Matty Crichton says... “Joel Lynch!”
I will openly admit I have been critical of Alim Ozturk since his shaky debut alongside Glenn Loovens on the opening day against Charlton last season. For me this debate is a simple case of quality – I believe Joel Lynch is a far superior defender than Ozturk.
I do not think Lynch is perfect (I cannot forget his shocker at home against Burton), but when it comes to who is more likely to make a crucial error, Ozturk will always come to mind.
In some ways the two are similar: they are both dominant in the air and possess great strength, but I would argue Lynch’s ability on the ball is far more composed. Lynch can be prone to a needless hoof up the pitch; however, can any Sunderland fan really say they are not slightly anxious when Ozturk attempts to play out with the ball?
Another key flaw of Ozturk’s is his lack of pace, which can be criminally abused by opposition forwards. Anyone playing against him knows if they isolate Ozturk without Willis around there is only one winner. That issue does not apply to Lynch, which would help to remove a weak point from Sunderland’s back three.
Furthermore, the former QPR defender possesses vast experience playing in the EFL for the likes of Brighton, Nottingham Forest and Huddersfield, whilst his competitor has not even played a full season’s worth of games in England.
Lynch has played nearly 400 times in the EFL, which would make him the most experienced player in Sunderland’s current starting XI. Having players with that range of experience is crucial to any team fighting for promotion.
Overall, I believe a back three of Jordan Willis, Joel Lynch and Tom Flanagan would make a quality defensive trio at this level. There would be a good mix of pace and experience along with physicality and aerial ability. If Ozturk was added to that defence you then have, in my eyes, a clear weak spot due to his lack of pace and composure on the ball.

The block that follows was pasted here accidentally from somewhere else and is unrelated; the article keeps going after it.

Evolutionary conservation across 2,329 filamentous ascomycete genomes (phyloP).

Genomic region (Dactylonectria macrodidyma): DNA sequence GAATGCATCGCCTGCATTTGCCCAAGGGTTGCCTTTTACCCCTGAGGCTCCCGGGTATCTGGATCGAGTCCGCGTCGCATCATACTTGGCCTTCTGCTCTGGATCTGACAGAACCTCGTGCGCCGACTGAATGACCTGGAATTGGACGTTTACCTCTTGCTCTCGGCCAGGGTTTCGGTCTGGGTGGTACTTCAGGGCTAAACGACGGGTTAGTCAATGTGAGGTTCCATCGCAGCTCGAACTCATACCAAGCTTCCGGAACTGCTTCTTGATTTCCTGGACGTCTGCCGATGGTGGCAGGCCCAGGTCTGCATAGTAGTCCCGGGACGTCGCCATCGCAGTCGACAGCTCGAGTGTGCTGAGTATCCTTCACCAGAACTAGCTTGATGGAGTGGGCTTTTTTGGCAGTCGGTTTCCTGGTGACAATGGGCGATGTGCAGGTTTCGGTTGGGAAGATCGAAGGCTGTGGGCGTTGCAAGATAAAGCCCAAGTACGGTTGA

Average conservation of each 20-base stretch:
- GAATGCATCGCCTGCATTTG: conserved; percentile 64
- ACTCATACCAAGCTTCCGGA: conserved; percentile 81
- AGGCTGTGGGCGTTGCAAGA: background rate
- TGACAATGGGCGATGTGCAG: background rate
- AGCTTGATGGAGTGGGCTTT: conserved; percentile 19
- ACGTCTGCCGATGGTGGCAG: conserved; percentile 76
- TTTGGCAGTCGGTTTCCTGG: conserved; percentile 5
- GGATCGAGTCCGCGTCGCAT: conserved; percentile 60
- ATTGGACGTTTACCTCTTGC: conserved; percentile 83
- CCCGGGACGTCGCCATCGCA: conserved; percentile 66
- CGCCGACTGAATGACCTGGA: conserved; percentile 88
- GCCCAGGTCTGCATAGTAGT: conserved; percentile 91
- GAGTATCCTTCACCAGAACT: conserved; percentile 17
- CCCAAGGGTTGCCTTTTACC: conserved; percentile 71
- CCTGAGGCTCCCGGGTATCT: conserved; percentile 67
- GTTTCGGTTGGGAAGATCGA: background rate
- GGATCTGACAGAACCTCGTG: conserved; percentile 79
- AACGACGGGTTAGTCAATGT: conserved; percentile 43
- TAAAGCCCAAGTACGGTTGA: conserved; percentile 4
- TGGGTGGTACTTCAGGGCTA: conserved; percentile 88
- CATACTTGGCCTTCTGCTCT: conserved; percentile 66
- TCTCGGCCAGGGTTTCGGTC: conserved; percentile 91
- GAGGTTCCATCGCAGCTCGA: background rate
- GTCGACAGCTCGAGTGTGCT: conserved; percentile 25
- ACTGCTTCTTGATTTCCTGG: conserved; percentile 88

Tom Albrighton says... “Alim Ozturk!”
No Wright, no worries. Alim Ozturk is a more than ample deputy for the injured Wright.
Casting our minds back not too far, Ozturk was a staple in our defence and has generally been in good form under Parkinson. Whilst not as mobile or agile as Wright, Ozturk and his no-nonsense approach are perfect for what we require because, no matter who plays as the central man in the back three, their role is a simple one. Head it away, win tackles, don’t do anything stupid and give it to someone else if you do happen to have the ball at your feet.
To suggest Ozturk is simple is somewhat unfair. A mainstay of the now much-adored back three, Ozturk has been omnipresent during some of Flanagan and Willis’ finer performances at the back.
A strong defender, capable in the air, and wonderfully organised, Ozturk will fill the gap perfectly - mainly because Wright was filling in Ozturk’s place initially. Many saw and still do believe that Ozturk’s omission from the starting eleven in recent weeks has been unfair and as far as I’m concerned they would be correct; after all, he was a miss at the back away to Portsmouth.
All in all, Parkinson has developed a strong backline and Ozturk has been a mainstay of that - especially considering the fact that Ozturk featured in the majority of our games since Christmas and didn’t actually put in a bad performance. In fact, it isn’t unreasonable to suggest that Ozturk is one of our better defenders in that central role, and that he is somewhat underappreciated.
At twenty-seven, Ozturk is also approaching his prime years as a football player. With a wealth of experience this division - as well as further afield - Ozturk has the experience to adapt his game and be the defender Sunderland need at present.
A no-nonsense centre back for a no-nonsense league. All we need from Alim is 13 more solid performances at the hear of Sunderland’s defence. Should he prove to be as commanding as before, he might well find cult status on Wearside.